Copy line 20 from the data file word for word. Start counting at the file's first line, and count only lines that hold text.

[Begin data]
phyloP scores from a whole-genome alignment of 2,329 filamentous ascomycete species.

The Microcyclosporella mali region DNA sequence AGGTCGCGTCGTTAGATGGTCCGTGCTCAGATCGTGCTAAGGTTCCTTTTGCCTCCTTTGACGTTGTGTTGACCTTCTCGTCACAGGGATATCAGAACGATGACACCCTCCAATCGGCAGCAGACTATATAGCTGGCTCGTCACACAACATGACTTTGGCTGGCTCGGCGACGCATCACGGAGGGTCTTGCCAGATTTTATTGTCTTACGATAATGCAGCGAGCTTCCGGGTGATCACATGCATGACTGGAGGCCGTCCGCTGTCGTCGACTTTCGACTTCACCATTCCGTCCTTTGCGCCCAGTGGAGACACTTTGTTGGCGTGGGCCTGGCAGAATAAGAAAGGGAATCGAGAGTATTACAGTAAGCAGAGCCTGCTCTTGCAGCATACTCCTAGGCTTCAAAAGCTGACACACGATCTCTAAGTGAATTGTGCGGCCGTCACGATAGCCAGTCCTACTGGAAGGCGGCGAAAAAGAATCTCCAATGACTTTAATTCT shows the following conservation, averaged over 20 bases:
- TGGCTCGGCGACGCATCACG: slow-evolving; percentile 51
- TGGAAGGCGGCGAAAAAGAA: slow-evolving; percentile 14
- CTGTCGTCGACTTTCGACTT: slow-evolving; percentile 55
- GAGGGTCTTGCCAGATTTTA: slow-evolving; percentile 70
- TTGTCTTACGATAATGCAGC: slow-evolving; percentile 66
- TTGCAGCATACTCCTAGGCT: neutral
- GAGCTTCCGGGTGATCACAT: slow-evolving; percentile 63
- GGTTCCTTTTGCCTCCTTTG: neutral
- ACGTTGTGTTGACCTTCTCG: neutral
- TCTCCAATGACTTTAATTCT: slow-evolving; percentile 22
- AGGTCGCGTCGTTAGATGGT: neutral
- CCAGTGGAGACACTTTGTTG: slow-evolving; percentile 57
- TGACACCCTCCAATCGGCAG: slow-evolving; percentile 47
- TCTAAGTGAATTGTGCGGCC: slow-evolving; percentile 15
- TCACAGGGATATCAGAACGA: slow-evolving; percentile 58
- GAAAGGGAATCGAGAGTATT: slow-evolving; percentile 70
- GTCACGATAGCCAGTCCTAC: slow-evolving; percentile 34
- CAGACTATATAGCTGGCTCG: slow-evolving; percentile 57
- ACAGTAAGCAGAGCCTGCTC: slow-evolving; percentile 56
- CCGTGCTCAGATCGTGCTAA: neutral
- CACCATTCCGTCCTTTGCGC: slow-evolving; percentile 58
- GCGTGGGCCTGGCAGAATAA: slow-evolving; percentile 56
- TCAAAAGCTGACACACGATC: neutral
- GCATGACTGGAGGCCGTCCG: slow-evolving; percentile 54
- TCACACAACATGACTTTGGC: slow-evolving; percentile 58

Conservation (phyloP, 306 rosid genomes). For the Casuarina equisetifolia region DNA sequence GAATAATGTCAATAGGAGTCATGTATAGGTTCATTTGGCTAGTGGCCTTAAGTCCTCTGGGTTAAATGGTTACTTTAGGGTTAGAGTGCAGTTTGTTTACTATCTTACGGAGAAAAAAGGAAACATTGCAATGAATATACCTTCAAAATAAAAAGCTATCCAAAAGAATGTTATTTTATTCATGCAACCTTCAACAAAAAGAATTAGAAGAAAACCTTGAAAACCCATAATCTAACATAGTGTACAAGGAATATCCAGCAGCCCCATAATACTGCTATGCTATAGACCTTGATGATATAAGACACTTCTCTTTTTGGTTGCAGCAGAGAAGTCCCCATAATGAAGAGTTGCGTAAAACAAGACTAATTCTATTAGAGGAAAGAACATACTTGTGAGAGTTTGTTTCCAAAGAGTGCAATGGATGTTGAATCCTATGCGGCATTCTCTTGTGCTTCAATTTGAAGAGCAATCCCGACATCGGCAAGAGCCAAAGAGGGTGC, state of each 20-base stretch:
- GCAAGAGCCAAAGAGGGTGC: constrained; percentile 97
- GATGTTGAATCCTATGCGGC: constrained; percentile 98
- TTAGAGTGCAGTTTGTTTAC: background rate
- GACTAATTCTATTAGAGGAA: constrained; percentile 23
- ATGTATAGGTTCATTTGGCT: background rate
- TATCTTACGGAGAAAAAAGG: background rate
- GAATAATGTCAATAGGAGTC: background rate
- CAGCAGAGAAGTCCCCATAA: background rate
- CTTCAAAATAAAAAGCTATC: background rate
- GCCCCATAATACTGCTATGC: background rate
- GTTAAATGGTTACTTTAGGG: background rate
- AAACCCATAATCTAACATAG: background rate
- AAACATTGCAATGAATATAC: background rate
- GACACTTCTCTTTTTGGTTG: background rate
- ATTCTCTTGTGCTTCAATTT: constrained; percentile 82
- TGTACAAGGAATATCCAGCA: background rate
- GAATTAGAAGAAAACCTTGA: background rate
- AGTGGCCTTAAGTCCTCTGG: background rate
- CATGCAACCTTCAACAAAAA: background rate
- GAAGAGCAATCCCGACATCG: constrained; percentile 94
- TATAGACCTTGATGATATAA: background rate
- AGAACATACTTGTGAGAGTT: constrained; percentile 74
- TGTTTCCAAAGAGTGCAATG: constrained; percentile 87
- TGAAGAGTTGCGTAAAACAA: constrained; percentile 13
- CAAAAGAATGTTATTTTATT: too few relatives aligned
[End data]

- CAGACTATATAGCTGGCTCG: slow-evolving; percentile 57